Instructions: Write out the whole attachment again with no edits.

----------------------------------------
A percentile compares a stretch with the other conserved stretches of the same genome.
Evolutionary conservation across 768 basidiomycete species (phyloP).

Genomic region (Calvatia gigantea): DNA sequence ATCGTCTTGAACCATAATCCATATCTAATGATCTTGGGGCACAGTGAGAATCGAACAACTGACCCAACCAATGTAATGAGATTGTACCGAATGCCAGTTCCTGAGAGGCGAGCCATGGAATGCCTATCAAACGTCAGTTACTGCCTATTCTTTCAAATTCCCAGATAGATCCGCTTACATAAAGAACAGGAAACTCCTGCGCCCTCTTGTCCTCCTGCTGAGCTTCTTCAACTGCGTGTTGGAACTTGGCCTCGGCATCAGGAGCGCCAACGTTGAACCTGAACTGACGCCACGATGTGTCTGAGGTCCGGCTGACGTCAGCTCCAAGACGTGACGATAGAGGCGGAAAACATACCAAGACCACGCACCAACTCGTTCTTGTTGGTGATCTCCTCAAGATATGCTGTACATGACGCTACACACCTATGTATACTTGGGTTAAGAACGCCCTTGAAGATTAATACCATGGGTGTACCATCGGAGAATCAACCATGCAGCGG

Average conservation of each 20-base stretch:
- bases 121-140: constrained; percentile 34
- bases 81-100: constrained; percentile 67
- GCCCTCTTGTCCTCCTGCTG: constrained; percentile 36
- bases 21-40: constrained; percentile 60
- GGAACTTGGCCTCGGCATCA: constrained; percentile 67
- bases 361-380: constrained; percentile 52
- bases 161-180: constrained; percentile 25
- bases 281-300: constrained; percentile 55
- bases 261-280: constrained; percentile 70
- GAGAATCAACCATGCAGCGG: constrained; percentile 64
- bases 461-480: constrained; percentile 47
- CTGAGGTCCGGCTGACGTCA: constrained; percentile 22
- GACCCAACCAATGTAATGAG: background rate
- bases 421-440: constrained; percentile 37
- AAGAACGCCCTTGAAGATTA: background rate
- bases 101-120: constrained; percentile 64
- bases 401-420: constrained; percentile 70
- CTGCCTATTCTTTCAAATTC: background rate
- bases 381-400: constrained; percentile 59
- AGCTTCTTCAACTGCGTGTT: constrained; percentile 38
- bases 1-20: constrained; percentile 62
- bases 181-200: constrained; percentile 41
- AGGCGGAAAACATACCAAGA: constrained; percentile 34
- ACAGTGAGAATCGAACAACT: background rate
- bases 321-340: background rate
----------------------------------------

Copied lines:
A percentile compares a stretch with the other conserved stretches of the same genome.
Evolutionary conservation across 768 basidiomycete species (phyloP).

Genomic region (Calvatia gigantea): DNA sequence ATCGTCTTGAACCATAATCCATATCTAATGATCTTGGGGCACAGTGAGAATCGAACAACTGACCCAACCAATGTAATGAGATTGTACCGAATGCCAGTTCCTGAGAGGCGAGCCATGGAATGCCTATCAAACGTCAGTTACTGCCTATTCTTTCAAATTCCCAGATAGATCCGCTTACATAAAGAACAGGAAACTCCTGCGCCCTCTTGTCCTCCTGCTGAGCTTCTTCAACTGCGTGTTGGAACTTGGCCTCGGCATCAGGAGCGCCAACGTTGAACCTGAACTGACGCCACGATGTGTCTGAGGTCCGGCTGACGTCAGCTCCAAGACGTGACGATAGAGGCGGAAAACATACCAAGACCACGCACCAACTCGTTCTTGTTGGTGATCTCCTCAAGATATGCTGTACATGACGCTACACACCTATGTATACTTGGGTTAAGAACGCCCTTGAAGATTAATACCATGGGTGTACCATCGGAGAATCAACCATGCAGCGG

Average conservation of each 20-base stretch:
- bases 121-140: constrained; percentile 34
- bases 81-100: constrained; percentile 67
- GCCCTCTTGTCCTCCTGCTG: constrained; percentile 36
- bases 21-40: constrained; percentile 60
- GGAACTTGGCCTCGGCATCA: constrained; percentile 67
- bases 361-380: constrained; percentile 52
- bases 161-180: constrained; percentile 25
- bases 281-300: constrained; percentile 55
- bases 261-280: constrained; percentile 70
- GAGAATCAACCATGCAGCGG: constrained; percentile 64
- bases 461-480: constrained; percentile 47
- CTGAGGTCCGGCTGACGTCA: constrained; percentile 22
- GACCCAACCAATGTAATGAG: background rate
- bases 421-440: constrained; percentile 37
- AAGAACGCCCTTGAAGATTA: background rate
- bases 101-120: constrained; percentile 64
- bases 401-420: constrained; percentile 70
- CTGCCTATTCTTTCAAATTC: background rate
- bases 381-400: constrained; percentile 59
- AGCTTCTTCAACTGCGTGTT: constrained; percentile 38
- bases 1-20: constrained; percentile 62
- bases 181-200: constrained; percentile 41
- AGGCGGAAAACATACCAAGA: constrained; percentile 34
- ACAGTGAGAATCGAACAACT: background rate
- bases 321-340: background rate